Calling Charlottesville a melting pot, much like the city in which she used to dwell, she spends every shift building trust with the people who call this place home. And though she may go by CP51 on her dispatch radio, Hamill is known as the mom of the police department and says everyone on the day shift is like a family to her. She even has a “work husband.”
“I feel at home here,” she says while patrolling District 3, which covers the east side of the city from East Market Street all the way to Pen Park Road, making it one of the largest districts citywide. With her blond hair pulled back in a tight knot, rectangular glasses and two hands on the wheel, she tells of stopping her patrol car to referee a basketball game in mid-November. A slew of people shooting hoops at a court near Riverside Park had oh-no-who-is-she-going-to-arrest? written all over their faces when she pulled up in one of the CPD’s black-and-white Crown Vics. When Hamill told them she was there to play ball with them but didn’t know the rules of the game, the players laughed and made her ref. She says she had arrested one of them before.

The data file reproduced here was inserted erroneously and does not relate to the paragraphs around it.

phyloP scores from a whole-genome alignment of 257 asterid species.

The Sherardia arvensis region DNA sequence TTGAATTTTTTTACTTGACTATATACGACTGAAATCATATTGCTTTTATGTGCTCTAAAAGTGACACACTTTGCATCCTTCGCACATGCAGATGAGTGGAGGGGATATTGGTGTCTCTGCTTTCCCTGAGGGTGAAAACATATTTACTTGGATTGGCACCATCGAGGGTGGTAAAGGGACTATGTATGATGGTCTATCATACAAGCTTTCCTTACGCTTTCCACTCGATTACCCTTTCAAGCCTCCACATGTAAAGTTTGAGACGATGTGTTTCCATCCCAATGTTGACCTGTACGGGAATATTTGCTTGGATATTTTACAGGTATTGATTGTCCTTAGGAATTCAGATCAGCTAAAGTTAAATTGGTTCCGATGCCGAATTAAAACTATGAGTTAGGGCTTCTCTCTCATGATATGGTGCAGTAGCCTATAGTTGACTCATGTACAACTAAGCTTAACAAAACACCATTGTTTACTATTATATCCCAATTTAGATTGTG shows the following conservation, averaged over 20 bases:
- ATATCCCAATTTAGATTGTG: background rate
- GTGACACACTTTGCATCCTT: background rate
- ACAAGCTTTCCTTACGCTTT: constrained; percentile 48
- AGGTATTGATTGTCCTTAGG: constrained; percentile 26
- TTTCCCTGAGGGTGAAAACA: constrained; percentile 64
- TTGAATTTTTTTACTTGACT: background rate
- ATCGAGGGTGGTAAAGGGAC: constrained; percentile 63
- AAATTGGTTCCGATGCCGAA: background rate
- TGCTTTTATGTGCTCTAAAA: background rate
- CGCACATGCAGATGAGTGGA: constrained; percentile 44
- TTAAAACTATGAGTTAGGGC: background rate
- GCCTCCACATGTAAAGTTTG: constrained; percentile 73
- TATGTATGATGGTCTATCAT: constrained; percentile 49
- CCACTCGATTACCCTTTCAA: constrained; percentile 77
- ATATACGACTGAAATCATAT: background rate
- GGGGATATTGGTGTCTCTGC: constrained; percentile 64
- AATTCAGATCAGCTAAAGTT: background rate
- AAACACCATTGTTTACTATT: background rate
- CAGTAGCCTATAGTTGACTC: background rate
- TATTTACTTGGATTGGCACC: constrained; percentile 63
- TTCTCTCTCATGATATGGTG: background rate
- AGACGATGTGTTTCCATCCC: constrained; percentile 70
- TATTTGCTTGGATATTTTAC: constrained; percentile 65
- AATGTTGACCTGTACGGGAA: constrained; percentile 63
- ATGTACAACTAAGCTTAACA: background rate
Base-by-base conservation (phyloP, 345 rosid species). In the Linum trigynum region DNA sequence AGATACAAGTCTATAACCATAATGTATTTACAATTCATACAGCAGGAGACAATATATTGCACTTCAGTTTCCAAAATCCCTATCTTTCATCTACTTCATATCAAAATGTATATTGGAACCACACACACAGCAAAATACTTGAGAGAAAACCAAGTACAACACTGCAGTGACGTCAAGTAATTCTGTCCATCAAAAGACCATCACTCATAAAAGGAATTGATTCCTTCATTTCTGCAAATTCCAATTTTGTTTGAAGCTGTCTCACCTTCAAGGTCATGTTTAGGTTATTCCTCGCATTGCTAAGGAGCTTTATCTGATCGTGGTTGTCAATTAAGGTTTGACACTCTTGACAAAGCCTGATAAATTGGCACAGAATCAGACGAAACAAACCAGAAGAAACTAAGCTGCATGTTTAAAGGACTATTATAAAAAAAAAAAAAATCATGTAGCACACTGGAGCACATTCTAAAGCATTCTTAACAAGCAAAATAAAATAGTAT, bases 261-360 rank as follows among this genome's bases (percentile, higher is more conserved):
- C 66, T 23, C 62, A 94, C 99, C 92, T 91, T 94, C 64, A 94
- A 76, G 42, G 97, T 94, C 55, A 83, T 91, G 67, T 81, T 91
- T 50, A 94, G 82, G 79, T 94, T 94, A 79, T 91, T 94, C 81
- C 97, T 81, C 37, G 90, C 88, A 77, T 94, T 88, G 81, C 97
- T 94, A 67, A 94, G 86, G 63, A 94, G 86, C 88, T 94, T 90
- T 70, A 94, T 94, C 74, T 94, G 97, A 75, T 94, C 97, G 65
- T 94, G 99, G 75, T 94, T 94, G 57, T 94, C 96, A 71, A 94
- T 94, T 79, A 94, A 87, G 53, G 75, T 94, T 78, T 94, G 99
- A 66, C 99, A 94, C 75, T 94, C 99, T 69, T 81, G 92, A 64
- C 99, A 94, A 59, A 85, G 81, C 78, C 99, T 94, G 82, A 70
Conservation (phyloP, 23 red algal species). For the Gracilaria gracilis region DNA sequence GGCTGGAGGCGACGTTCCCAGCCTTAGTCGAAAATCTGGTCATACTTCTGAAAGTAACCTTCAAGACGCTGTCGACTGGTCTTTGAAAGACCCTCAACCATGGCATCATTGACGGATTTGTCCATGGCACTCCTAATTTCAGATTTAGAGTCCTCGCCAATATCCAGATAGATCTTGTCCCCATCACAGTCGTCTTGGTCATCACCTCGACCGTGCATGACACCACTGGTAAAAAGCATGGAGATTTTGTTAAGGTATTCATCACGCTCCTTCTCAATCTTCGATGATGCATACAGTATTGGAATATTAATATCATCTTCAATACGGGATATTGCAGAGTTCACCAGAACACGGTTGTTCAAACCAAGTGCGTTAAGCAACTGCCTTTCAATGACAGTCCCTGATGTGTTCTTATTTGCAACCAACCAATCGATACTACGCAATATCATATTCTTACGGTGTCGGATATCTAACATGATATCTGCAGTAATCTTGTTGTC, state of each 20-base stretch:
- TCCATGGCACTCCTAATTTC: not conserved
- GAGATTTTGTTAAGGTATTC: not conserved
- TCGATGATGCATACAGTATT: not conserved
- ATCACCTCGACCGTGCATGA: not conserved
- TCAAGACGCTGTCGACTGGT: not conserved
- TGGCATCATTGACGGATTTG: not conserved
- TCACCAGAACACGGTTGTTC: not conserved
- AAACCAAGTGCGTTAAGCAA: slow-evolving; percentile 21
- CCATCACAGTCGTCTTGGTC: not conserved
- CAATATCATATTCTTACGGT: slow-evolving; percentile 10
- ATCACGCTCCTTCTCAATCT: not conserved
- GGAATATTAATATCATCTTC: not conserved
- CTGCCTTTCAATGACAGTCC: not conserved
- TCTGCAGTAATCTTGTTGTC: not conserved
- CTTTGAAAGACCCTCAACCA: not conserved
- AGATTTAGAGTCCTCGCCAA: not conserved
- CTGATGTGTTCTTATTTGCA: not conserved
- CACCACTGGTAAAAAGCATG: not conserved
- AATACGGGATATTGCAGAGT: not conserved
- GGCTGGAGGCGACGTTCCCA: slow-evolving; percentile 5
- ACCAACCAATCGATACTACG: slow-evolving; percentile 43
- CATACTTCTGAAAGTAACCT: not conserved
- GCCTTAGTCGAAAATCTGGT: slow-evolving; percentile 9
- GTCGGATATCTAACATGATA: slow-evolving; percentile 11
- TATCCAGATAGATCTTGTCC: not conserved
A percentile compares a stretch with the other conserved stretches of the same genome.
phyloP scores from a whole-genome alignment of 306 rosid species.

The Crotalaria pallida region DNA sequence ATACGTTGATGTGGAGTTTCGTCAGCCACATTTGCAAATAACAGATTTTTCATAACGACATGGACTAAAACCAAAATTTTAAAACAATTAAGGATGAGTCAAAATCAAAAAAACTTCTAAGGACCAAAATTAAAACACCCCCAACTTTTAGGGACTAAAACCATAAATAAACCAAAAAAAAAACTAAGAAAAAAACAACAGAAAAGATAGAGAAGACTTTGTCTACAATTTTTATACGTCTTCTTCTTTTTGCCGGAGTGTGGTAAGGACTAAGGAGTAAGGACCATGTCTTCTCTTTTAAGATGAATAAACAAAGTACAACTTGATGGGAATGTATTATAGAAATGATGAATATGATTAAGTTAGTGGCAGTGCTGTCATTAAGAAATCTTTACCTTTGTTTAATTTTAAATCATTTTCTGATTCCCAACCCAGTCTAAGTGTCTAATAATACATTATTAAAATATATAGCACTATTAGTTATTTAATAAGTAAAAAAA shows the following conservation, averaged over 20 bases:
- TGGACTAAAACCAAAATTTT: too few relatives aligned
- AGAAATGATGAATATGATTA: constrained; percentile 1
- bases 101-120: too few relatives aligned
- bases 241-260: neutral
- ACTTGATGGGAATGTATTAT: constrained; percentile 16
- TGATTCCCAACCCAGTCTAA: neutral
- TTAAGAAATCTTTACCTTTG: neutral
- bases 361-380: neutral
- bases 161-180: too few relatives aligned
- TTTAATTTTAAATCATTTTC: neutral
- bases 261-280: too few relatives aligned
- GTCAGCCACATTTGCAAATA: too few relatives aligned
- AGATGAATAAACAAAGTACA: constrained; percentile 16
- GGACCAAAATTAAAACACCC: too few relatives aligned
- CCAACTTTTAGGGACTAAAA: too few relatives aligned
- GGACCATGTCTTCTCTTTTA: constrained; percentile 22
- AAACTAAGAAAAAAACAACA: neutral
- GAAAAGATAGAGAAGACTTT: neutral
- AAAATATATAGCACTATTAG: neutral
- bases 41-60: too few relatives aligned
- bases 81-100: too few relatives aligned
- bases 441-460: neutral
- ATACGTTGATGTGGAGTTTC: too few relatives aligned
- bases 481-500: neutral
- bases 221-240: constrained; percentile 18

Hamill says she truly believes in relational policing: interacting with community members in a positive way.
Over the summer, she was instrumental in organizing a series of events called Ice Cream with a Cop, in which CPD officers gathered at local parks to chat with residents over free chocolate and vanilla cones. Furthermore, when Hamill’s not handing out stickers to kids playing at Riverside, she’s having lunch with them at McGuffey Park.
“They’re like bees to honey,” she says, adding that it’s important to start building relationships with people when they’re young to “[let] them know they can trust us.”
Hamill also mentions the importance of interacting with Charlottesville’s homeless population. Her goal is to get to know them on their best days, so when they’re having a bad day, she can approach them with a premade foundation of trust. Relational policing, she says, is all about trust.
C-VILLE rode with Hamill during her November 23 day shift. As a daylight officer, she works from 7:30am-5:30pm.
Officer Hamill inspects her car, which she shares with another officer, and begins her patrol shift.